To use a spoon tea infuser, simply open the clamped mouth and add loose leaves to the infuser. Make sure to close the device securely before propping it into a cup. Add the spoon tea infuser into a cup filled with hot water. Make sure the punctured side rests inside your best tea cup.
Do not stir the infuser; instead, allow it to rest in the water for a couple of minutes. This will allow water to seep into the spoon-like device and release the therapeutic goodness. Once the water gets a colored tint, it is ready to consume. Be sure to follow the same process with tea tongs tea infuser as well.
Ball Tea Infuser
A ball tea infuser opens up to reveal two semi-circular halves. Available in two designs, the ‘egg infuser’ variant has a steel body with punctures. The other variant looks like a mesh ball held together with a clasp.
To make the perfect cup of tea, add tea into the infuser and secure it shut. Add the ball into the cup and rest the chain on the rim. Add steaming hot water gradually and let the ball rest in it undisturbed for a few minutes.
Take the infuser out of the cup when the water changes color. You can also try dipping the ball in your cup if you desire a stronger color and taste. Doing so would release the extra flavor that’s still stuck inside the infuser.
Filter Bags Tea Infuser
To prepare tea with this type of infuser, simply add teas leaves into the filter (whether you bought ready made bags and filled them or made DIY bags), fasten it and dunk it in a cup of freshly boiled water. The tea is ready as soon as the water changes color.
The filter bag tea infuser can become a bit messy, since it does not hang on the cup. This type of infuser has to be submerged completely in the cup. As you might have guessed, removal can be messy. This is also the reason why most people tend to over-brew their tea.
To avoid this issue, make sure to remove the filter bags tea infuser with a spoon or a fork, and discard it in the trash. Do this as soon as the tea is of the color of your preference.
Silicone Tea Infuser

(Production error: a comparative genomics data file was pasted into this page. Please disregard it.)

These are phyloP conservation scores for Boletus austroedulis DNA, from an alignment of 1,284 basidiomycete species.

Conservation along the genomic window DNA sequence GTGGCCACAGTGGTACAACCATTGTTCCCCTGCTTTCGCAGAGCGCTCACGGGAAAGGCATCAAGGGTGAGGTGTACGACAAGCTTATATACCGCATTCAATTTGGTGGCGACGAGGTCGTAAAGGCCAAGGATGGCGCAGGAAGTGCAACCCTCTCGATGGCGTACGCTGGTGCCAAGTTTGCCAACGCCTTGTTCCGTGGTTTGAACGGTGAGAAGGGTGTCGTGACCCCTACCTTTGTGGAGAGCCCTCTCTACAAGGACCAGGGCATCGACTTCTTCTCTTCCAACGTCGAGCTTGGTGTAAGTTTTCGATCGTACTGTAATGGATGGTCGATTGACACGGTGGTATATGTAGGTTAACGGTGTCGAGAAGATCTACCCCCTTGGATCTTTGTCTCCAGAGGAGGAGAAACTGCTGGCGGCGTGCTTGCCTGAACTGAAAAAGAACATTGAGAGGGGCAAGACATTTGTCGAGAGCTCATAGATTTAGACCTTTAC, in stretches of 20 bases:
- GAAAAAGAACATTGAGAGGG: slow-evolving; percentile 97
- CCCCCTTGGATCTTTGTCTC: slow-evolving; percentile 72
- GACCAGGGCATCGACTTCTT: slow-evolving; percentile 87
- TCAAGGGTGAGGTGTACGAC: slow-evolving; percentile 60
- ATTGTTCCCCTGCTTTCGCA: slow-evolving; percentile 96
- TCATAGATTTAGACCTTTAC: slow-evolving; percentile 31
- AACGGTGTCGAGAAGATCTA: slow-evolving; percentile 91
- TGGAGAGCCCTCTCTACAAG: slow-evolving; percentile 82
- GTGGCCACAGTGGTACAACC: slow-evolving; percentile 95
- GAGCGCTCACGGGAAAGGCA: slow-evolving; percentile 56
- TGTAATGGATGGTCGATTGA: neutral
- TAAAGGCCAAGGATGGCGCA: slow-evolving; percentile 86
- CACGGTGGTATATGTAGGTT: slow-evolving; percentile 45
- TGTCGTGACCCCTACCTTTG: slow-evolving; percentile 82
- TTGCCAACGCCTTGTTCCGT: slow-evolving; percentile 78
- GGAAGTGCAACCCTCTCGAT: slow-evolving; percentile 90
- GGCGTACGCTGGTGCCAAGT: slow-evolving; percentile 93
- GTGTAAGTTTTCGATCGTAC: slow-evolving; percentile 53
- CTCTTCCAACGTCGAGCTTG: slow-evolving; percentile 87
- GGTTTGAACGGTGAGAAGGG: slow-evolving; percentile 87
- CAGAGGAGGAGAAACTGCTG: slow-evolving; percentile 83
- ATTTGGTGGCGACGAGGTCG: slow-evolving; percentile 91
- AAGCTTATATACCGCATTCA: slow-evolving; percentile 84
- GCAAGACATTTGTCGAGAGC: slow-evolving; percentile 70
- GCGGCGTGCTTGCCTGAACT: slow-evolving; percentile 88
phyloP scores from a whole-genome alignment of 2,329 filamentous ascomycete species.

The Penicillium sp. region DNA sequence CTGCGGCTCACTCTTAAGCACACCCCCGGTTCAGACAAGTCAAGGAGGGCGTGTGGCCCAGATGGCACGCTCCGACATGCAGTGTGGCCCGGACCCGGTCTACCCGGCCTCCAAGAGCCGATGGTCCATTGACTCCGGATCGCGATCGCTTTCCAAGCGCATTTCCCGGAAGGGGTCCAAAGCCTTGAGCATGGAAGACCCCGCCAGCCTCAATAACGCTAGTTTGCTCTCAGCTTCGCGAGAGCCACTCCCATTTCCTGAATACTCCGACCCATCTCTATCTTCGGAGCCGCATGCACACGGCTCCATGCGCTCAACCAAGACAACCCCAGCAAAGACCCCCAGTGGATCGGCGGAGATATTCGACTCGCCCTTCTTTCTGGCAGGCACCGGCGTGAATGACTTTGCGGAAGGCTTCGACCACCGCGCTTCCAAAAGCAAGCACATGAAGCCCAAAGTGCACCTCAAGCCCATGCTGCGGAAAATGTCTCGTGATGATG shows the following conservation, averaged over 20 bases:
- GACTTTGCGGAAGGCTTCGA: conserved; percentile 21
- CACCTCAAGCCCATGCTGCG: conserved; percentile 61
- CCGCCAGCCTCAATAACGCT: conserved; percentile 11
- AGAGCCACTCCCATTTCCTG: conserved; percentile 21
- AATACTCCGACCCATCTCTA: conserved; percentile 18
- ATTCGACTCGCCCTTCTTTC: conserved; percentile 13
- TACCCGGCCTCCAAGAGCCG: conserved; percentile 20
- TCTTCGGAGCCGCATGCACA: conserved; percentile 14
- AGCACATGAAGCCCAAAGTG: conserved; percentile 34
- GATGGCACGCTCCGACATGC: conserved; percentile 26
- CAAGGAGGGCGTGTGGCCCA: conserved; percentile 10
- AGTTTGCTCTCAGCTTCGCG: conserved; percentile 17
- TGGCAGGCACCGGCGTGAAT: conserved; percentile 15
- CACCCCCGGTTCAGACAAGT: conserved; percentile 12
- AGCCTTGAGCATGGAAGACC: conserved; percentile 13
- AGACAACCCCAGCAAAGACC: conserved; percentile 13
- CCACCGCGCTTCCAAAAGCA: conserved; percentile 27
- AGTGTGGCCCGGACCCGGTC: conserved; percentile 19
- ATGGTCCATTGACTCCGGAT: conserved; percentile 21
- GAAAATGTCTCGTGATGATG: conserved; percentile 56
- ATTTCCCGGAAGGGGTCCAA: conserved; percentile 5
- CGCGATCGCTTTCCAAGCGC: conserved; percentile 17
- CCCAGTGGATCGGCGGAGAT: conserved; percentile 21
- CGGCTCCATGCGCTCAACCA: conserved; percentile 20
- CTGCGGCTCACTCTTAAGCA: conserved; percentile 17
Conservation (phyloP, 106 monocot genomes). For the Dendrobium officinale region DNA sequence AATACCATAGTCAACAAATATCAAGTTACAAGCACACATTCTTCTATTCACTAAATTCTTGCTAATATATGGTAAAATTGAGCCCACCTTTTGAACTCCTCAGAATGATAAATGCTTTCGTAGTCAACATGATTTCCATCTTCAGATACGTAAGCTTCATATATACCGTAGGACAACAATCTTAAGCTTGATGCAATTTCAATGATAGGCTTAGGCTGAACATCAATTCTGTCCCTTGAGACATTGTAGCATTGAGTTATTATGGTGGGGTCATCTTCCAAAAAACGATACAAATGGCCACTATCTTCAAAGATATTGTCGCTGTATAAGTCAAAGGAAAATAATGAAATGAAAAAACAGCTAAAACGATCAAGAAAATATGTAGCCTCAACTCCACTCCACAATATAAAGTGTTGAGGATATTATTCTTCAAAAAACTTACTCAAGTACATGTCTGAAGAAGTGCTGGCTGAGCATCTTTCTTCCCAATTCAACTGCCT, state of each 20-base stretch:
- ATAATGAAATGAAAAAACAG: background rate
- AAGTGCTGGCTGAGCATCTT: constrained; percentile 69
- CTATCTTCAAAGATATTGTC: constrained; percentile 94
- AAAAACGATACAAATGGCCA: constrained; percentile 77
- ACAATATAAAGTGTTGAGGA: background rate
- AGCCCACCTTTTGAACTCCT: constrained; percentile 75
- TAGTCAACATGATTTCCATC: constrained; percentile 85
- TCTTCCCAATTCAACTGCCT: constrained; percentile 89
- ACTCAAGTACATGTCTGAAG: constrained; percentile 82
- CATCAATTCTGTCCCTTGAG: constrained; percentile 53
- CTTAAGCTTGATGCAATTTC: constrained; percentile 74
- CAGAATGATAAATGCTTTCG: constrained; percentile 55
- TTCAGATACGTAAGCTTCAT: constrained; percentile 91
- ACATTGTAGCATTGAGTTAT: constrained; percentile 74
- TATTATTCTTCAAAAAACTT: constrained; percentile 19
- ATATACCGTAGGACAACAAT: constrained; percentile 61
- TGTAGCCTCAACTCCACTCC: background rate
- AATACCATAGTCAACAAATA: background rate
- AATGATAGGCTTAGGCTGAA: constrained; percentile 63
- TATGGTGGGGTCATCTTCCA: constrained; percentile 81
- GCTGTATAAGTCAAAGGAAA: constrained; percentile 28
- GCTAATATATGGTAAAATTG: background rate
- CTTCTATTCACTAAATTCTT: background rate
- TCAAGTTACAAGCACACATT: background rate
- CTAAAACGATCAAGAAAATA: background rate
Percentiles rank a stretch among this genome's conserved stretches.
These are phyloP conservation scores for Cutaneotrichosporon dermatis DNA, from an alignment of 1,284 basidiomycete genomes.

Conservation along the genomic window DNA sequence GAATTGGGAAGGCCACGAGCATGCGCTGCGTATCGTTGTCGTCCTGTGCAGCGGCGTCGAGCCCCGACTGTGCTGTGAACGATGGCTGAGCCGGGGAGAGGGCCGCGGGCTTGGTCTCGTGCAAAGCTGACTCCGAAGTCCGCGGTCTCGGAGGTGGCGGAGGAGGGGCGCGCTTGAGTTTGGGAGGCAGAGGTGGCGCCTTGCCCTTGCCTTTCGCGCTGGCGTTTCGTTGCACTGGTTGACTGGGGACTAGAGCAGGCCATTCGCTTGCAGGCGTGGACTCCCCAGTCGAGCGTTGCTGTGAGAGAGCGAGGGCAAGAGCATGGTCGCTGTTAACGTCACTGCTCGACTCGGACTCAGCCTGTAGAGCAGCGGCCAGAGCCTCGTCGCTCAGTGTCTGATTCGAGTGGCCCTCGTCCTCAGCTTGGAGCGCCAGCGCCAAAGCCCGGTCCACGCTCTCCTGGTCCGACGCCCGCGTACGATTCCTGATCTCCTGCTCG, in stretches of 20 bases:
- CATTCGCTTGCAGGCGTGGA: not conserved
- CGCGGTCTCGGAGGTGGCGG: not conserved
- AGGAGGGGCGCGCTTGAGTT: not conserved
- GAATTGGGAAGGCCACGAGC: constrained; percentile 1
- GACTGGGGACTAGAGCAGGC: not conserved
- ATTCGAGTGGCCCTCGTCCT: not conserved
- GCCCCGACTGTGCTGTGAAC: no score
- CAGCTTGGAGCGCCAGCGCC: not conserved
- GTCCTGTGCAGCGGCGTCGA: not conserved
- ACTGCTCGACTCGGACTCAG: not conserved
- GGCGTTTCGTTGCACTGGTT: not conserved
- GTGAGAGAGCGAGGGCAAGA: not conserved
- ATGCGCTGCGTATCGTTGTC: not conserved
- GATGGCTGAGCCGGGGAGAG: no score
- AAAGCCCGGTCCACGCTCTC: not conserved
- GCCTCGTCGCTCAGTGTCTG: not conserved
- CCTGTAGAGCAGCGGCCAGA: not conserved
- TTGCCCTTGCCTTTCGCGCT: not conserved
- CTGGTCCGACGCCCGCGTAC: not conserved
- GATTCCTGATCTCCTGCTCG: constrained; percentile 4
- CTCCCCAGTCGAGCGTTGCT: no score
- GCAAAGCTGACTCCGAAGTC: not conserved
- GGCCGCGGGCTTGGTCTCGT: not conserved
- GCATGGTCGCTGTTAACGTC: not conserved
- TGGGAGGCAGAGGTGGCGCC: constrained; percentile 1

Shaped like anything you like (from cartoon characters, to fruit, to actual tea bags or anything else) and made of food-grade silicone, the silicone tea infuser is a convenient tool. The infuser body is covered with puncture holes, allowing the infuser to do its magic.
Before you use a silicone tea infuser, it is best to dissolve the layer of glossy wax on it. Simply boil the infuser in hot water until it separates. To prepare tea, open the base of the infuser and add tea leaves. Add the infuser in a cup of boiling hot water and let it rest until the tea reaches your desired color.
Silicone tea infusers work moderately well to quickly make a cup of tea. However, opt for an infuser with larger holes so the water effectively reaches and infuses the tea.
Using Tea Infusers: What to Avoid
Nothing comes close to the satisfaction of making your own blends. It is also a relief from consuming potentially dangerous compounds lurking in ready-made tea bags, and contributing to the ever-growing landfills around the world, unless you know what to do with old used tea bags.
Tea is a natural healer and must be consumed in its natural state free from toxic elements. Any infusers you deem risky should be avoided.
Infusers constructed from dangerous materials such as aluminum can be toxic for the body’s central nervous system. This is because aluminum is renowned for causing troubles with cognition in children and believed to contribute towards Alzheimer’s disease.
Some infusers can also have traces of aluminum in them, even though they are primarily made from safe materials. We advise you ensure that the infusers you are using are made from materials that are not dangerous.
Although it is safe to prepare tea with food-grade silicone, some silicone infusers have a waxy layer of polish on them. As mentioned above, it is important to boil them before the first use to mitigate the risk of ingesting harmful chemicals.
You should also avoid making tea directly in a kettle. It is much better to only use the kettle to heat the water, then pour it into a teapot or mug for brewing.
How To Use Tea Strainer: Final Thoughts
Using infusers is a simple process that does not require any rocket science. Be sure to choose a relatively larger sized infuser for better release of flavor and healthy compounds.
With that said, it is important to remember that just about any infuser will do the trick. As long as the width and size are large enough to allow the leaves to swell, you won’t ever have to settle for a bad cup of tea.
If you need a cheap infuser that maximizes the fragrance, taste, and release of polyphenols in your tea, a basket infuser would be a good investment.
Lastly, make sure to read the instructions on your tea boxes and follow them closely. This will ensure you always end up with fantastic results.